Millennial anxiety crisis over financial worries


45% of people aged 18-34 have worried about money more recently than any other issue, 34 year olds have higher personal debt than all other age groups at £8,800, the average personal debt for 16-34 year olds has grown by 23% since 2010

More young people are worried about their personal finances than their health or job, according to a new poll by digital current account provider, Pockit.

Almost half (45%) of 18-34 year olds’ most recent concern related to money, far higher than the next most common worry – health (19%), and nearly eight times higher than concerns over their work situation (6%). Whilst money was also the top concern across all age groups (36%), it is striking how much more prevalent it is amongst the younger generation:

  •  82% of 18-34 year olds have experienced feelings of anxiety or panic over the past year as a consequence of financial difficulties, as opposed to 65% of the total population
  •  44% of 18-34 year olds have lost sleep over money in just the past month, compared to 31% across all age groups

This comes as new analysis of ONS data by Pockit shows that those aged 34 or below have the highest levels of personal debt out of any other age group in Britain. This analysis shows that 16-34 year olds are on average £8,800 in debt, compared to £6,300 for those aged 35-44. What is most troubling for young people is the rate at which their debt is growing. The latest available data reveals that between 2010 and 2016, the average personal debt for those aged 16-34 rose by 28%, compared to only 5% for those aged 35-44. Indeed, people aged 45-54 saw their average debts fall by 3%.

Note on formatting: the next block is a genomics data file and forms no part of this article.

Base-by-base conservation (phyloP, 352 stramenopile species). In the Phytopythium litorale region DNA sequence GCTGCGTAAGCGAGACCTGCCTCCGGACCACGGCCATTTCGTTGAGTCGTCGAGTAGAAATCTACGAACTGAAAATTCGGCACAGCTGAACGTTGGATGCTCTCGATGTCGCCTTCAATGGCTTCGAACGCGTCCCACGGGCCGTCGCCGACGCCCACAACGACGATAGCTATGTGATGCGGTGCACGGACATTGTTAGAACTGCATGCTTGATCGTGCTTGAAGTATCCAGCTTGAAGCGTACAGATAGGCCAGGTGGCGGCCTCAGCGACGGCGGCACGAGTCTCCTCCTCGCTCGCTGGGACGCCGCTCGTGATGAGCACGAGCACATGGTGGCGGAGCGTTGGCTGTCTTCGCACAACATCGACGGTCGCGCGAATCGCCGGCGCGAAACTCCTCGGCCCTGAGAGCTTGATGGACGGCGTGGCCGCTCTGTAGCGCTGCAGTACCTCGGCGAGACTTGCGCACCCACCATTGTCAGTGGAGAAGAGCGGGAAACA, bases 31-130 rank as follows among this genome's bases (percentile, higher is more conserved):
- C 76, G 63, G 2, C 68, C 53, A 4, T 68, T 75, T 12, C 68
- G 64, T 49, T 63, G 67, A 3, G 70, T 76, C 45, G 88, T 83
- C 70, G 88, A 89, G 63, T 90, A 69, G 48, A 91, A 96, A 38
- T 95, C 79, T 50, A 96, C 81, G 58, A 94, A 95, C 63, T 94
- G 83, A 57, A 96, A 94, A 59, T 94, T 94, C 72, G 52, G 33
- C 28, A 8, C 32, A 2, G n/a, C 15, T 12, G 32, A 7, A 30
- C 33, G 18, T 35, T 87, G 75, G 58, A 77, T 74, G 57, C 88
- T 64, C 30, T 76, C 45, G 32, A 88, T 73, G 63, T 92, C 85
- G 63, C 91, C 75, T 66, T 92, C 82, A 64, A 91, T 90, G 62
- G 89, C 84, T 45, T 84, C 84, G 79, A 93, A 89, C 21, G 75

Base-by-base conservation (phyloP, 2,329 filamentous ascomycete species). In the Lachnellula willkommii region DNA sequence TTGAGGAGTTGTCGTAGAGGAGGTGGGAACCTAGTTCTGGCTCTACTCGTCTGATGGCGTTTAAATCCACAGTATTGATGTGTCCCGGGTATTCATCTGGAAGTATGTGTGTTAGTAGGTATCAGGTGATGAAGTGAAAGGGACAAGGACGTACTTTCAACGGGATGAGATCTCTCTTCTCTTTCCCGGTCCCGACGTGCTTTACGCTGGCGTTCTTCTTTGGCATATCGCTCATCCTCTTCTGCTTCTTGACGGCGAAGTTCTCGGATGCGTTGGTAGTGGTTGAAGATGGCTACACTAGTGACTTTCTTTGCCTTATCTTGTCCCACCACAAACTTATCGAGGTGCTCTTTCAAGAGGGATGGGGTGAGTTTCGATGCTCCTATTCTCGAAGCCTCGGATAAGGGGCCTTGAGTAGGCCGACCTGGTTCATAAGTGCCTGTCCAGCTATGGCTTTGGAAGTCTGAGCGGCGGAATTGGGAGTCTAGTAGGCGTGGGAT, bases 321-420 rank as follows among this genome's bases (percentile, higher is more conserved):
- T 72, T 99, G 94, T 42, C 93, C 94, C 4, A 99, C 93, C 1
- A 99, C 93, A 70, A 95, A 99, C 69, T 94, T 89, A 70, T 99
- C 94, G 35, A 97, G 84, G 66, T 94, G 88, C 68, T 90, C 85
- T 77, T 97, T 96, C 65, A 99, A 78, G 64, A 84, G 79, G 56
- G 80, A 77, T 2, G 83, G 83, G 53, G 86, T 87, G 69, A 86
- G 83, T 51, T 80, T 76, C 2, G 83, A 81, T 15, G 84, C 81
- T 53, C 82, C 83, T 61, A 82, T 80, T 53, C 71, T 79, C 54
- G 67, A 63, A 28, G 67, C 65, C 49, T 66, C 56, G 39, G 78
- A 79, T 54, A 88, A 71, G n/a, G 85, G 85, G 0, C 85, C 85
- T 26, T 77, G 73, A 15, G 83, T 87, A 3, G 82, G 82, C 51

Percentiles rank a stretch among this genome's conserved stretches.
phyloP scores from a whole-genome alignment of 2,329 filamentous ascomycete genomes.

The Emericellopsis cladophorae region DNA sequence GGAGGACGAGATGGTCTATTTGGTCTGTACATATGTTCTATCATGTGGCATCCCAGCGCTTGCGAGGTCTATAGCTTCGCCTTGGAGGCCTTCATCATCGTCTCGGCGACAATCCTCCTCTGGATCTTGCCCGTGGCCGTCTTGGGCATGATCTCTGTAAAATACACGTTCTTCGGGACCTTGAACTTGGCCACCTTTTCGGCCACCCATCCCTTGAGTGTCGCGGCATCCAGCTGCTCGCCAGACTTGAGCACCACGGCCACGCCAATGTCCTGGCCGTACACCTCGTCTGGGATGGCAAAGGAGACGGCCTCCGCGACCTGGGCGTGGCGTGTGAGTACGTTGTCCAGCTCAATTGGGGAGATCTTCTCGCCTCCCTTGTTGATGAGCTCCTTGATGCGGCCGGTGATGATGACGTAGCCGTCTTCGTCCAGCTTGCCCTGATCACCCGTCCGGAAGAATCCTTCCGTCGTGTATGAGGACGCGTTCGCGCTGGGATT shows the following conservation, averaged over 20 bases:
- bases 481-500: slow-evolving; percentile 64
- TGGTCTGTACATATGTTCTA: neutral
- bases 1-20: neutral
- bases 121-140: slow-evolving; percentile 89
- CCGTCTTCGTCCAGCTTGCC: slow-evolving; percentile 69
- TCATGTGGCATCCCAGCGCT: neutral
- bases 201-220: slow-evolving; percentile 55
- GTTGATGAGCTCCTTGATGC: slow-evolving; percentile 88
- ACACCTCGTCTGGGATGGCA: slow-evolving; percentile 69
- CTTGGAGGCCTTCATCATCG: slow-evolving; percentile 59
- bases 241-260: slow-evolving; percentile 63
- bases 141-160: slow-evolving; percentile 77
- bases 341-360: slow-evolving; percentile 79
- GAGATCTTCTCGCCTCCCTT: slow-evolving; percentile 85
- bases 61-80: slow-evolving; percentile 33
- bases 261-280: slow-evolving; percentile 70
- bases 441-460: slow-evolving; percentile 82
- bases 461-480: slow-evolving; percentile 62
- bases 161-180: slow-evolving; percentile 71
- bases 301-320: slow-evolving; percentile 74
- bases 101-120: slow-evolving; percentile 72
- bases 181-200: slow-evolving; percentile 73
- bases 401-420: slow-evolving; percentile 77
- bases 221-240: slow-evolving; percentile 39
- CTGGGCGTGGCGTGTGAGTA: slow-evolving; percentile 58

This growing level of indebtedness is particularly concerning, as the Resolution Foundation has previously found that millennials are expected to be the first generation which earns less than their predecessors. Furthermore, the cost of living is taking up a larger proportion of young people’s wage packet, with the Intergenerational Commission finding that millennials are spending almost a quarter (23%) of their salary on housing, whereas baby boomers spent only 17% at the same age. Indeed, almost two thirds (65%) of people advised by StepChange in 2018 were under 40, compared to just half in 2014.

Pockit provides simple, modern banking that puts customers in control of their finances. Pockit offers a digital current account and prepaid contactless card with direct debits, online payments and built in tools that help people monitor their spending. Customers can improve their credit score through Pockit LOQBOX without going into the red. The basic model means that people can avoid overdrafts and hidden bank fees, which can cause them to become trapped in a spiral of debt.

Commenting, Pockit founder and CEO Virraj Jatania said:

‘It is extremely worrying to see the strain that so many young people are under as a result of financial difficulties.

‘These findings make clear that many traditional approaches to banking are not having the desired effect. In a world of student debt and rising living costs, we need a new solution to help people manage their money and provide financial services that genuinely supports them.

‘That’s why we at Pockit are working to create an approach to banking that works for everyone, helping people to easily keep track of their finances and build their credit score to improve their financial wellbeing.’